Lesson 5: Examples of Reducing  More Complicated Circuits

Example 1

The total resistance of this circuit can be expressed as:

RT = R1 + R2 || (R3 + R4)

The objective of this example is to reduce this circuit to a single resistance--one step at a time--through a series of equivalent resistances.

Step 1:

Combine resistances R3 and R4 to form equivalent resistance R3,4.

These two resistors are in series, so:

R3,4 = R3 + R4

Step 2:

Combine R2 with the equivalent resistance R3,4 to form R2,3,4.

These resistances are in parallel, so:

R2,3,4 = R2 || R3,4

Step 3:

Combine resistances R1 and R2,3,4 to form equivalent resistance R1,2,3,4.

These resistances are connected in series, so:

R1,2,3,4 = R1 + R2,3,4

 Note Students often ask, "How do we know where to start?" or "How do we know what to do next?" The answer is simple: Do whatever you can do.  Where you find two resistors connected in series or in parallel with one another, combine those two values. Then you will find two more that can be combined--do that next. (And don't try to memorize a pattern for working out these equivalent circuits.)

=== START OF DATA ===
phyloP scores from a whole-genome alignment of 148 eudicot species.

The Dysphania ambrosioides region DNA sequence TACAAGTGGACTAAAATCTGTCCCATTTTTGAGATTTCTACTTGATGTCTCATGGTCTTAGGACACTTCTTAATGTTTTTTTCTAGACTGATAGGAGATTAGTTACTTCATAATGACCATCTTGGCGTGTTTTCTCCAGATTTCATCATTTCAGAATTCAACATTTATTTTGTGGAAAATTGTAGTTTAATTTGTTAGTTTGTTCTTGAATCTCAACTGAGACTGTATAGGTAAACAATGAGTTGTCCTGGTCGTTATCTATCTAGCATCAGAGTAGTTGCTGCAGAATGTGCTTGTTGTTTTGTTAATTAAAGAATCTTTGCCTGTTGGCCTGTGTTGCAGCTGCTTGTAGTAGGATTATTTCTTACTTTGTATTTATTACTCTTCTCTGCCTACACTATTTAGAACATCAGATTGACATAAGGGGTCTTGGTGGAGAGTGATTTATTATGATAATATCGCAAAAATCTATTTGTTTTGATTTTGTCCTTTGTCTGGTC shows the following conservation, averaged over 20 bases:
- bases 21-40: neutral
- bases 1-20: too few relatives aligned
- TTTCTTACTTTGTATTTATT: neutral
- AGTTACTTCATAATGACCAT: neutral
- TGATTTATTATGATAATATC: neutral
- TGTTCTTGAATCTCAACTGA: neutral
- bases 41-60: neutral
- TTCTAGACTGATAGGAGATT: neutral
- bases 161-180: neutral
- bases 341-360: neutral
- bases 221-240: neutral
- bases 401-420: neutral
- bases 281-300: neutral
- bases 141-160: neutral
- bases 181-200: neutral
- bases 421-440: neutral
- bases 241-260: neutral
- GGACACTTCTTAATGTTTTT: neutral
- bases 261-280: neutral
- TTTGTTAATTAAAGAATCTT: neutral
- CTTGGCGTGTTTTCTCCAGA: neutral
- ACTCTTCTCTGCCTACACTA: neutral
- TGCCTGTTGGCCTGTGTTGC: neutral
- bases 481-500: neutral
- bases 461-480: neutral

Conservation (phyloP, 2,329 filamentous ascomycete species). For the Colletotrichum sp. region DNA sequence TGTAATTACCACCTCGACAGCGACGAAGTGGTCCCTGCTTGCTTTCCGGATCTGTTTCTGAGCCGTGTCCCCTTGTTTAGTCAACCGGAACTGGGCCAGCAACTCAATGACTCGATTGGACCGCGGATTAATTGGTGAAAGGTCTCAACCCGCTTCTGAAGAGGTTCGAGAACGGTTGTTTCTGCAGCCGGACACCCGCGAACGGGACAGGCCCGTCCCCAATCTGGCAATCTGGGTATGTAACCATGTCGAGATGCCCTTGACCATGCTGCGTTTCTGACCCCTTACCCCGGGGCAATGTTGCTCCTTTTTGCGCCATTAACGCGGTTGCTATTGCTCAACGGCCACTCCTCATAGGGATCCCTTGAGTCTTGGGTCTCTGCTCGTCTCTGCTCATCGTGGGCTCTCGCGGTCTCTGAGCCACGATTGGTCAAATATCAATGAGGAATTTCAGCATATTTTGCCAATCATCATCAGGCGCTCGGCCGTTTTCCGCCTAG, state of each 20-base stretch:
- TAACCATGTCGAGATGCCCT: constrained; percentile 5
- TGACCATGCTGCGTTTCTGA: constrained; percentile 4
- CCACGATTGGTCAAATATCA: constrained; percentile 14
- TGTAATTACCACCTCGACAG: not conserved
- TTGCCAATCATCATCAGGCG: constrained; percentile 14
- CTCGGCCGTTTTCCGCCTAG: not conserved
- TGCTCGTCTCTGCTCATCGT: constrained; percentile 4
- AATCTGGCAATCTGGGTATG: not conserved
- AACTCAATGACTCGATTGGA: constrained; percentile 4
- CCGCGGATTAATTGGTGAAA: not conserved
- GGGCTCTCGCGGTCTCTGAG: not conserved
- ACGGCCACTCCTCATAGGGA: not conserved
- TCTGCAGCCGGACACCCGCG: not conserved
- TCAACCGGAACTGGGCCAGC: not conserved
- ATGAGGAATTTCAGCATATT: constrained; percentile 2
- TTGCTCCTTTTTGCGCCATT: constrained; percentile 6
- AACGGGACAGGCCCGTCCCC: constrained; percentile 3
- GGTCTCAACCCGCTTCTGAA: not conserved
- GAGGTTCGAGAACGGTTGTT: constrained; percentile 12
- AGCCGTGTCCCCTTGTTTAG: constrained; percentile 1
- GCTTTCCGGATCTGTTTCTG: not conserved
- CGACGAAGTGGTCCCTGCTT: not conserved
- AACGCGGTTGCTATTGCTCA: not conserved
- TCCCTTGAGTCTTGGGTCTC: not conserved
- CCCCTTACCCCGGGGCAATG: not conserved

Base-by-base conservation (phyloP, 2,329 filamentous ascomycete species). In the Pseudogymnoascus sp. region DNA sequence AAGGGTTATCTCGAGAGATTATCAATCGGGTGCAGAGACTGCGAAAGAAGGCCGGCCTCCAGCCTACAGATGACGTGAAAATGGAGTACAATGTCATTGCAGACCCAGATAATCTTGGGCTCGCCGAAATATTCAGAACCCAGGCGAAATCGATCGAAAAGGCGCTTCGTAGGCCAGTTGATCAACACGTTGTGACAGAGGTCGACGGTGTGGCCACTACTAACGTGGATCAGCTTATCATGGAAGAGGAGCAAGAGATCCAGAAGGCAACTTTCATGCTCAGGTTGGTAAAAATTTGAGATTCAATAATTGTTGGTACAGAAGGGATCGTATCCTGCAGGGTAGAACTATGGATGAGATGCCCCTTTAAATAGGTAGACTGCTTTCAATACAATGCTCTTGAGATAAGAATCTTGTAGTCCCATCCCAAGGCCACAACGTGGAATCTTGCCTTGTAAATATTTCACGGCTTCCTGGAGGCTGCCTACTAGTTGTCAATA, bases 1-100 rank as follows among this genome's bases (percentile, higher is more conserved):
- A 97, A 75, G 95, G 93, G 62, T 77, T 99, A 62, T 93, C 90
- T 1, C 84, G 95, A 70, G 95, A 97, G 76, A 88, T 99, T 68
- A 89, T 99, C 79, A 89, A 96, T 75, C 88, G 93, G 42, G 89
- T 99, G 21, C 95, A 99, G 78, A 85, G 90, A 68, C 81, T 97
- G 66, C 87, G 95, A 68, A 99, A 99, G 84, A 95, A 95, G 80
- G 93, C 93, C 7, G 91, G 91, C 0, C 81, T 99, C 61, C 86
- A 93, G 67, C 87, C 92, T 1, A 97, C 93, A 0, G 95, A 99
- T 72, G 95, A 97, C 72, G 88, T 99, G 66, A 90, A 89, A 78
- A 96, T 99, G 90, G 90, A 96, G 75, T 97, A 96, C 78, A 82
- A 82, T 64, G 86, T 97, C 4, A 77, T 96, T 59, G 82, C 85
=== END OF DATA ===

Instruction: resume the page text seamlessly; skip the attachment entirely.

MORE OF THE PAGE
Example 2

Here is another example of a four-resistor circuit.

Reduce this circuit to a single resistance--one step at a time--through a series of equivalent resistances.

Step 1:

Combine resistors R3 and R4 to yield equivalent resistance R3,4.

These two resistors are connected in parallel, so:

R3,4 = R3 || R4

Step 2:

Combine resistor R2 and equivalent resistance R3,4 to produce equivalent resistanceR2,3,4 .

These resistances are connected in series, so:

R2,3,4 = R2 + R3,4

Step 3:

Combine resistances R1 and R2,3,4 to finish the reduction procedure.

The resistances in this instance are connected in parallel, so:

R1,2,3,4 = R1 || R2,3,4